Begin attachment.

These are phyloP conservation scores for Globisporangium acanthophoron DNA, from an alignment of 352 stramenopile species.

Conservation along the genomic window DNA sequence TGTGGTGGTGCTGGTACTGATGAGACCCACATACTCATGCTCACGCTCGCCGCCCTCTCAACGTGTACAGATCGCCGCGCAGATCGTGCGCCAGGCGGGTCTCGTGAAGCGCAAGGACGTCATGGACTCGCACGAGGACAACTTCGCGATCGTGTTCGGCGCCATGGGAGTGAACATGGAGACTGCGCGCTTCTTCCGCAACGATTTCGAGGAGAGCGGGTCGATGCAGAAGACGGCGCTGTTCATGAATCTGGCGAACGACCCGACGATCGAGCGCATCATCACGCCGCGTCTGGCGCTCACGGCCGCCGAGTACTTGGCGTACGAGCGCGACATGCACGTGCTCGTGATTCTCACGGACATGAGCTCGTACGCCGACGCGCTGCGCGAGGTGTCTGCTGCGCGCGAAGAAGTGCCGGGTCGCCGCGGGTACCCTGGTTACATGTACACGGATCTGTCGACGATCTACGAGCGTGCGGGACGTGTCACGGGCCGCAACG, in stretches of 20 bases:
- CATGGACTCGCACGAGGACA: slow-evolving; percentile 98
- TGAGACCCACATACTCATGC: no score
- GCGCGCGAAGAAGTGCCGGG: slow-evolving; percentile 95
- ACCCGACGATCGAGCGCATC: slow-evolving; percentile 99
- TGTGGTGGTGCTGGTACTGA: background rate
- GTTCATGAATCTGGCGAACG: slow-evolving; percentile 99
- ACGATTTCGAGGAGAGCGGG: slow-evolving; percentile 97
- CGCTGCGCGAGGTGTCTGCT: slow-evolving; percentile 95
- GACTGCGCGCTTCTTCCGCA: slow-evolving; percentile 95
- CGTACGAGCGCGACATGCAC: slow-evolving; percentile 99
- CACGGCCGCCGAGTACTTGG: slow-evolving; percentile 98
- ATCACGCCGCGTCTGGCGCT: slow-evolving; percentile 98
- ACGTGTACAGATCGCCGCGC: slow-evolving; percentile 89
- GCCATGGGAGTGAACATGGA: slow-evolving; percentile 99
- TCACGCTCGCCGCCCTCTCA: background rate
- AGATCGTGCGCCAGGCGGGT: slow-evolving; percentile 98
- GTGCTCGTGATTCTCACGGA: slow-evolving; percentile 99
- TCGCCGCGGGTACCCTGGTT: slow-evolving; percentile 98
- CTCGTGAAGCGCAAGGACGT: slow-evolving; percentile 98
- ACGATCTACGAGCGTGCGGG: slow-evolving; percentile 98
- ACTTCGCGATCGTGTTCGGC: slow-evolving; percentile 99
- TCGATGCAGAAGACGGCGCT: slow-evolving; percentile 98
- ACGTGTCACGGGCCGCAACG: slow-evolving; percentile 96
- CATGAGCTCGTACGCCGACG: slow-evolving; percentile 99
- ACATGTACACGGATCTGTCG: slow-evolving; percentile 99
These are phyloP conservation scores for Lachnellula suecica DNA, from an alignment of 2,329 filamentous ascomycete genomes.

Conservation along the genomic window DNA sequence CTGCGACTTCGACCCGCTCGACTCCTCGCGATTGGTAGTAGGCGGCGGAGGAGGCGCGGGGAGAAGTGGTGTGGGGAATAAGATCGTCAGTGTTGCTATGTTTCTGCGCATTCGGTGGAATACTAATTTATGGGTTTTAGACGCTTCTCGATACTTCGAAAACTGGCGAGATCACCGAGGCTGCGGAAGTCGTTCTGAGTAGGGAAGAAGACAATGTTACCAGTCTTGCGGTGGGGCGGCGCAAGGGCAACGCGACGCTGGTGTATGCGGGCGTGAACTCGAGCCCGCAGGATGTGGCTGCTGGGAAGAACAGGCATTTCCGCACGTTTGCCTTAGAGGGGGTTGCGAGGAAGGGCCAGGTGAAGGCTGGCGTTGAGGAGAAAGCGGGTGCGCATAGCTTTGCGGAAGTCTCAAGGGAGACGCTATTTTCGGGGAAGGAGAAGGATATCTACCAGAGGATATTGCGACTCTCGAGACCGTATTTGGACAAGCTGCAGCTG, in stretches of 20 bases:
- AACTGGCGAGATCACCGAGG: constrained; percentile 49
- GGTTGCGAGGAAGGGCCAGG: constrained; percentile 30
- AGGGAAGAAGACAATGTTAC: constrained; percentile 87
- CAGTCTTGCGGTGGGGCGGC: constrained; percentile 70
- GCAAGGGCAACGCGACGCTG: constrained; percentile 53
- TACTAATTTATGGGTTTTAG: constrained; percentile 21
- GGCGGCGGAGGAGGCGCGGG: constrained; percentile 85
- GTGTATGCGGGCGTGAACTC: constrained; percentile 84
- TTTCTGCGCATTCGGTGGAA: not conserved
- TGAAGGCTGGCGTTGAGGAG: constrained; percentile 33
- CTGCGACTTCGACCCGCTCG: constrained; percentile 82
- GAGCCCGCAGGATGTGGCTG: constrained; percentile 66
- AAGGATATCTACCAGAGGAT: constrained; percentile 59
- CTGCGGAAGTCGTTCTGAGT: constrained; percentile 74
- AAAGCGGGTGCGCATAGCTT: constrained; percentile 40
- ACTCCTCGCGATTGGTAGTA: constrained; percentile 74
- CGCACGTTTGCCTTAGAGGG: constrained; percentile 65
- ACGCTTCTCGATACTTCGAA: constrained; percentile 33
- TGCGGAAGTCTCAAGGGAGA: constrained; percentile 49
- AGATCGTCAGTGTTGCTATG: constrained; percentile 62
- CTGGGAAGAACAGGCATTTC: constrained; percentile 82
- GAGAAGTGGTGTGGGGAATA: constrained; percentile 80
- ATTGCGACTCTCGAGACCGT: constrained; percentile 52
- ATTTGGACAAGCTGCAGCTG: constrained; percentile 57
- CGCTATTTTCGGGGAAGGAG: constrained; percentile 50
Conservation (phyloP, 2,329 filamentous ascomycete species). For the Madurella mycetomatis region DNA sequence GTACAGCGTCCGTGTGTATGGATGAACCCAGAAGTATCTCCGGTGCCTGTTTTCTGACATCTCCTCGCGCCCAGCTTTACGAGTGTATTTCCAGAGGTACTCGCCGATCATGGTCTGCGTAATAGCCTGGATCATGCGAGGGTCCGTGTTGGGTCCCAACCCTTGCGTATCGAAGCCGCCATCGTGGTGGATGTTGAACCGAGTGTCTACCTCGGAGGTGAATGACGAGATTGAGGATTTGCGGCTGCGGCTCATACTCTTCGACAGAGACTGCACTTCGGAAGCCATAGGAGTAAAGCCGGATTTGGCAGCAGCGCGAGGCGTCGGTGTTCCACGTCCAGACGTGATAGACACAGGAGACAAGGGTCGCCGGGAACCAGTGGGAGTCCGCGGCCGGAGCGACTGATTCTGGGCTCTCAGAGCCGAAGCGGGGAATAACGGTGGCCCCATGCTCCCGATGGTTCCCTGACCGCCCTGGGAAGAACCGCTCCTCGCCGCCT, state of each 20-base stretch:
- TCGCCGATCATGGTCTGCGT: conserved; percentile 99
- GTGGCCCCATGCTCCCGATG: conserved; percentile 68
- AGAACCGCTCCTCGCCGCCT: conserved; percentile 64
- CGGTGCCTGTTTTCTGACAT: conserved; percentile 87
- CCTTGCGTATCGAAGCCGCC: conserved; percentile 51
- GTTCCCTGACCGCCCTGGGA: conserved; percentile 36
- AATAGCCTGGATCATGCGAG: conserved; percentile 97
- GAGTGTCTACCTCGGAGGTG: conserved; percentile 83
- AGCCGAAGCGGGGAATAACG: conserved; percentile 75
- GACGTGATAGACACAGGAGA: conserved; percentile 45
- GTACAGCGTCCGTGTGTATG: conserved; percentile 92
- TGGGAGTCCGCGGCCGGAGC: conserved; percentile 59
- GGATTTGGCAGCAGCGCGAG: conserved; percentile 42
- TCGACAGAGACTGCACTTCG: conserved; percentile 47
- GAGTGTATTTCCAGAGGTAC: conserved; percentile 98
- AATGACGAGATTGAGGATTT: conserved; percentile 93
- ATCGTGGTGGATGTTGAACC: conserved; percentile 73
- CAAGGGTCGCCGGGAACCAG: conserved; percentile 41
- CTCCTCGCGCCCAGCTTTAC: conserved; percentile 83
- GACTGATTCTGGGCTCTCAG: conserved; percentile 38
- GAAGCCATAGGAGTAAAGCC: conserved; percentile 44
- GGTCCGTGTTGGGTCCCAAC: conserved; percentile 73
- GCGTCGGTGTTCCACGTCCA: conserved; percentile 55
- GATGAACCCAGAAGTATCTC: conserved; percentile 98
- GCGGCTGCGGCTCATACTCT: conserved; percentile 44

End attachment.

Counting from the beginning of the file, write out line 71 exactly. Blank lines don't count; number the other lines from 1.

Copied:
- AATGACGAGATTGAGGATTT: conserved; percentile 93